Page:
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What happens after prostate cancer surgery?


Prostate cancer is the commonest cancer in men, and in the majority the cancer will be clinically localised at diagnosis. There are various treatment options, including radical prostatectomy, radiotherapy, and watchful waiting. To make informed choice, one of the most important pieces of information is what happens after each of these choices. A new US study gives good information about urinary and sexual function in a large population-based cohort of men [1].


The prostate cancer outcomes study was conducted in five major centres in the US. Men diagnosed with primary prostate cancer in the 13 months up to November 1995 were eligible cases. There were over 11,000 eligible cases, and 5700 were randomly sampled. For the analysis of surgery, 1291 men aged 39 to 79 with histologically confirmed, clinically localised prostate cancer undergoing radical prostatectomy as primary treatment were selected because they had survey data and medical records available.

They were surveyed by postal questionnaire at six, 12 and 24 months to collect detailed information on urinary and sexual function. The response was high. The men who had answered both a 6 or 12 month questionnaire, plus a 24 month questionnaire, comprised 81% of the total sent.


About half the men were younger than 65 years at diagnosis. The Gleason score (how advanced the tumour was) was 6 or above in about 70%. Arthritis and hypertension each affected about a third of the men, and diabetes and depression a further 10% each.

Information on urinary problems included results on urinary control and leakage, frequency of incontinence, use of incontinence pads and frequent need to urinate. Perhaps the best summary was whether the men considered the totality of these items to constitute no problem, a small problem, or a moderate to big problem. Figure 1 shows these results over 24 months. Clearly the proportion of men who considered urinary incontinence to be a problem surged in the 6-12 month period after surgery, and then settled somewhat. This was not just that they were getting used to having a problem, as the same pattern was seen in control of urination, frequency of incontinence and need for incontinence pads.

Figure 1: Effect of prostate cancer surgery on problems men had with urinary incontinence

Information on sexual function included the level of interest in and frequency of sexual activity, and whether erections were firm enough for sexual intercourse and problems in keeping an erection. Again there was a summary of whether problems with sexual function were none, small, or moderate to big. Figure 2 shows the results over 24 months. The proportion of men with no problem dipped dramatically after surgery and remained low thereafter. It is a moderate to big problem for 61% of men six months after surgery, and remained a big problem for 42% at 24 months. The problem was in getting and maintaining erections firm enough for sexual activity.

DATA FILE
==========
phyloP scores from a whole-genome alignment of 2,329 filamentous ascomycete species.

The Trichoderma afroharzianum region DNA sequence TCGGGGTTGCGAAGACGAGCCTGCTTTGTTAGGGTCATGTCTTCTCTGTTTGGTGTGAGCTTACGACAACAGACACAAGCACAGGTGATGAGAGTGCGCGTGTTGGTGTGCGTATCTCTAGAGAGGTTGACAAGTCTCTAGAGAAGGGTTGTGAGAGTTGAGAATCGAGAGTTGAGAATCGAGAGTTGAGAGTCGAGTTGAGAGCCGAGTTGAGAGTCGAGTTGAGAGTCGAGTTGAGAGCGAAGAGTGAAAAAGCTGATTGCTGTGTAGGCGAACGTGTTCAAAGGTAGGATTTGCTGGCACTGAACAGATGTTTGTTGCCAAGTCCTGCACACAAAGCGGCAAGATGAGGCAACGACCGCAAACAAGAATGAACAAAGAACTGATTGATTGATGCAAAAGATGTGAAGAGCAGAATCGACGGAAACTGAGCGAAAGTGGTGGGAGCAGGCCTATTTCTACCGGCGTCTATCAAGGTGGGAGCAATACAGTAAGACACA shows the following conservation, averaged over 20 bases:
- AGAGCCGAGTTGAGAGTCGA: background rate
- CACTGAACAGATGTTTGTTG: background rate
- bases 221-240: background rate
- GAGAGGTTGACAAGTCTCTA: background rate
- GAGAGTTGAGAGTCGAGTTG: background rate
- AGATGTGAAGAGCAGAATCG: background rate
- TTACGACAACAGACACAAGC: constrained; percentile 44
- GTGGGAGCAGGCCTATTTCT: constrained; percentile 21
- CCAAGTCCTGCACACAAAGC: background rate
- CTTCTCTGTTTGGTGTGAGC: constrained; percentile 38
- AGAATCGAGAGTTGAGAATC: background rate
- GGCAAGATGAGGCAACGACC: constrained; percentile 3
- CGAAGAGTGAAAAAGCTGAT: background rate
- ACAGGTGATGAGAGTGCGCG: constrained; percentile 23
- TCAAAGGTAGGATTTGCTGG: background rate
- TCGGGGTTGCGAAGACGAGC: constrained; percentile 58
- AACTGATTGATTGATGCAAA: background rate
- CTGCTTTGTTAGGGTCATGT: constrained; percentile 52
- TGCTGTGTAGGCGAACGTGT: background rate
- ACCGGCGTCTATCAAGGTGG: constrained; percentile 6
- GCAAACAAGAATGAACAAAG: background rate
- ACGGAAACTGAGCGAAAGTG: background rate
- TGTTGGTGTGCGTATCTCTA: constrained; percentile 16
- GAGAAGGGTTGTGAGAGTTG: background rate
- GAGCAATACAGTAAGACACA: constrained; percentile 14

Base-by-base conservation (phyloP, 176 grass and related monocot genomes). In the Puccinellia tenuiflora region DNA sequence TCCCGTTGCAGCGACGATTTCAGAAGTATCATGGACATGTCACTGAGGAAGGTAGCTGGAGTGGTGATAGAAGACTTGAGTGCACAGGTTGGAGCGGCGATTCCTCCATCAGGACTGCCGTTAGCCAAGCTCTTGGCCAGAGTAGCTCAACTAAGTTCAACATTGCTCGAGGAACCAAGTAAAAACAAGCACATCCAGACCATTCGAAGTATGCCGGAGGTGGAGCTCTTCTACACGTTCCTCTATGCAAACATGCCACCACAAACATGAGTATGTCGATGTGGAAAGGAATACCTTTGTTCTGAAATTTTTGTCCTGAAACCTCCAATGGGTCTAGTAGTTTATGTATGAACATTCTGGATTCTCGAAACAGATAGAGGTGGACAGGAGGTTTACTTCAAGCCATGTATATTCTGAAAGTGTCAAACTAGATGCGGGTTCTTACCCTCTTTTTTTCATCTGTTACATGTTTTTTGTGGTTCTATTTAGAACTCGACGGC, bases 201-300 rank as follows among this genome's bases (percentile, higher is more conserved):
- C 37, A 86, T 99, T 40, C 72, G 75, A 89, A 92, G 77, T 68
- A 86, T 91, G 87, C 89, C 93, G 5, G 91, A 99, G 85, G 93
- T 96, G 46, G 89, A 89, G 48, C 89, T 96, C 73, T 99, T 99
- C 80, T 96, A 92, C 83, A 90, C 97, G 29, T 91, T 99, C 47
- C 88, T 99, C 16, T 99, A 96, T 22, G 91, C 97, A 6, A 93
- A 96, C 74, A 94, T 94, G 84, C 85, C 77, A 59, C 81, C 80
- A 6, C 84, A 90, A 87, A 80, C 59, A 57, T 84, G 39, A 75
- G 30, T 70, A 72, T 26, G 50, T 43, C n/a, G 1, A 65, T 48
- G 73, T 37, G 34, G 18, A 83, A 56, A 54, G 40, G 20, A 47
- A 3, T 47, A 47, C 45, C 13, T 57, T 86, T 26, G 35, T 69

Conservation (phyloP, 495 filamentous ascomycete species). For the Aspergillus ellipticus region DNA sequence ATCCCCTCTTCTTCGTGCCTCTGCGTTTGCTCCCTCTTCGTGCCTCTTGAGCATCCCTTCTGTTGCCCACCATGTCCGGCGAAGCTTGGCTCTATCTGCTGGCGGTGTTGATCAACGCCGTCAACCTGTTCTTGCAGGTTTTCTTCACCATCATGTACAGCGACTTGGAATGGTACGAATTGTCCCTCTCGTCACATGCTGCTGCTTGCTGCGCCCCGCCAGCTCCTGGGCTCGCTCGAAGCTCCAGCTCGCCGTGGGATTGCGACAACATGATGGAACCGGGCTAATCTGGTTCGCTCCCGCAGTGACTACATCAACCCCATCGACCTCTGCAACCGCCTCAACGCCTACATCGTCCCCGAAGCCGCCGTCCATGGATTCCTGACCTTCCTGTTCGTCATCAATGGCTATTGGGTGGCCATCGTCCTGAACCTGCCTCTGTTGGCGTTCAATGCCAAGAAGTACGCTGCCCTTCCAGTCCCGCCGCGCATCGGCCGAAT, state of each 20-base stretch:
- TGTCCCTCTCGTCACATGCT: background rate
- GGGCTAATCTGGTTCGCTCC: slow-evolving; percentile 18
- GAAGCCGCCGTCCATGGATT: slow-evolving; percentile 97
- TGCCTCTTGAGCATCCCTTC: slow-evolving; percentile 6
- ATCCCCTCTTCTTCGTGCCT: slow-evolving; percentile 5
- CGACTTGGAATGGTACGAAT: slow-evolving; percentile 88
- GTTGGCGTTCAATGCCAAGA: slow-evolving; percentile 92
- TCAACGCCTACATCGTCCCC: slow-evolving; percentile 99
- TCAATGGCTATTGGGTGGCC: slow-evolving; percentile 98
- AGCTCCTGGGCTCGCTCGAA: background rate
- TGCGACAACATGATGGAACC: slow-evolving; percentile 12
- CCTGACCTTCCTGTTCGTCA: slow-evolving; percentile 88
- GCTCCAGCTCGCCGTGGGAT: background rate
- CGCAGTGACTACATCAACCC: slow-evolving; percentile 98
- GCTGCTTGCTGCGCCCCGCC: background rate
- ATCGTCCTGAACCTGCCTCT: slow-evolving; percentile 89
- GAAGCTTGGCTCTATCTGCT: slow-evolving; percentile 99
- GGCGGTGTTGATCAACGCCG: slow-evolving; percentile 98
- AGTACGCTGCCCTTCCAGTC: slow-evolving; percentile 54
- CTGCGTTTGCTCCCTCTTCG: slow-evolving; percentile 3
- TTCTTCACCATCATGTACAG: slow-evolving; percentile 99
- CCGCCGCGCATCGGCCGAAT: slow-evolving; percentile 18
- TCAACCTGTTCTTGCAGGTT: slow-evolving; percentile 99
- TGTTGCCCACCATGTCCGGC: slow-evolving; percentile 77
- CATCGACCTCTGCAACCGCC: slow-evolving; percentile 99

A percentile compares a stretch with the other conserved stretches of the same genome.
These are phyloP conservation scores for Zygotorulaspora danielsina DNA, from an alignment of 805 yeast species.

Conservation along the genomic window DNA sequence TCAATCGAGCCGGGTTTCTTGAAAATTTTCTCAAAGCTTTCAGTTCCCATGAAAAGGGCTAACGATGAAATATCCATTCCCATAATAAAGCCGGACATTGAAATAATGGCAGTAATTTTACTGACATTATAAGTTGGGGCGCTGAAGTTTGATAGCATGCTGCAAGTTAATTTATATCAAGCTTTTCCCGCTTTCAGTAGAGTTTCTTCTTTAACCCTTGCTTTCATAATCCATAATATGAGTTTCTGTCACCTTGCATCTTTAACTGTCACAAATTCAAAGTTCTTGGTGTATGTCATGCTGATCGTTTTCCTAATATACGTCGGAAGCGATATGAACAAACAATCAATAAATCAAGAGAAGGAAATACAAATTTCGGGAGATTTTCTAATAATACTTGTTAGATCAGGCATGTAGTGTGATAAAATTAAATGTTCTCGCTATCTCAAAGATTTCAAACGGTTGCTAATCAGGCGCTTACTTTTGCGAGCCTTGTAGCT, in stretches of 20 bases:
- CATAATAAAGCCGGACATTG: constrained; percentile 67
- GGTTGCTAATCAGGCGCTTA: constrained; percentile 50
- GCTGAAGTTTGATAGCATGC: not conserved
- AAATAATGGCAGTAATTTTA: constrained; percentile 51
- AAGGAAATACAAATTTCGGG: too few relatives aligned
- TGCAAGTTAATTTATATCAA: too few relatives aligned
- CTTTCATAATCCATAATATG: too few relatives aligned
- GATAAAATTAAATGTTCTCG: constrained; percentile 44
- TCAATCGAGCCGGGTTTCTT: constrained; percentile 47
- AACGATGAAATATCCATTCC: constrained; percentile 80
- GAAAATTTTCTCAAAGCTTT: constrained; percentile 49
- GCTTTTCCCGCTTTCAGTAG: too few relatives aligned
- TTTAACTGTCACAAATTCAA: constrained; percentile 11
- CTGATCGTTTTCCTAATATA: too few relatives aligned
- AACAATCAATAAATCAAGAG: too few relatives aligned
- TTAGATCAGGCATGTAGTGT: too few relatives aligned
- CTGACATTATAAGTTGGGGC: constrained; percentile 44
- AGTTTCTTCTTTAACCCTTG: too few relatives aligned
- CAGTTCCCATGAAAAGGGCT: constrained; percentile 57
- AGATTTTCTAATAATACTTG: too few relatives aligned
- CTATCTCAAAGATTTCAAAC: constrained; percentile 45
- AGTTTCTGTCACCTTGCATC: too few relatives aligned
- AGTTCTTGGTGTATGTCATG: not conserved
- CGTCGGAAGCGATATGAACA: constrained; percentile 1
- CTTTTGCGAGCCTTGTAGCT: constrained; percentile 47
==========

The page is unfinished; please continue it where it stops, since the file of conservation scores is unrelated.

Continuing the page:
Figure 2: Effect of prostate cancer surgery on problems men had with sexual function

For both urinary and sexual function men aged 75 to 79 years had worse outcomes, and outcomes for white men were worse than those for black men.


Eighteen months after surgery 72% of the men said they would make the same treatment choice and only 7% said they would not choose radical prostatectomy again. Choice is a funny sort of word in this context. Most men would not choose to have prostate cancer, but if it does strike, a man wants to know what is the best treatment option for him. This gives real-world outcomes from a large group of men, from several centres, at different ages, and over two years following surgery. It warns of major problems immediately afterwards, but that some of these problems wane with time.


  1. JL Stanford et al. Urinary and sexual function after radical prostatectomy for clinically localized prostate cancer. The prostate cancer outcomes study. JAMA 2000 283: 354-360.
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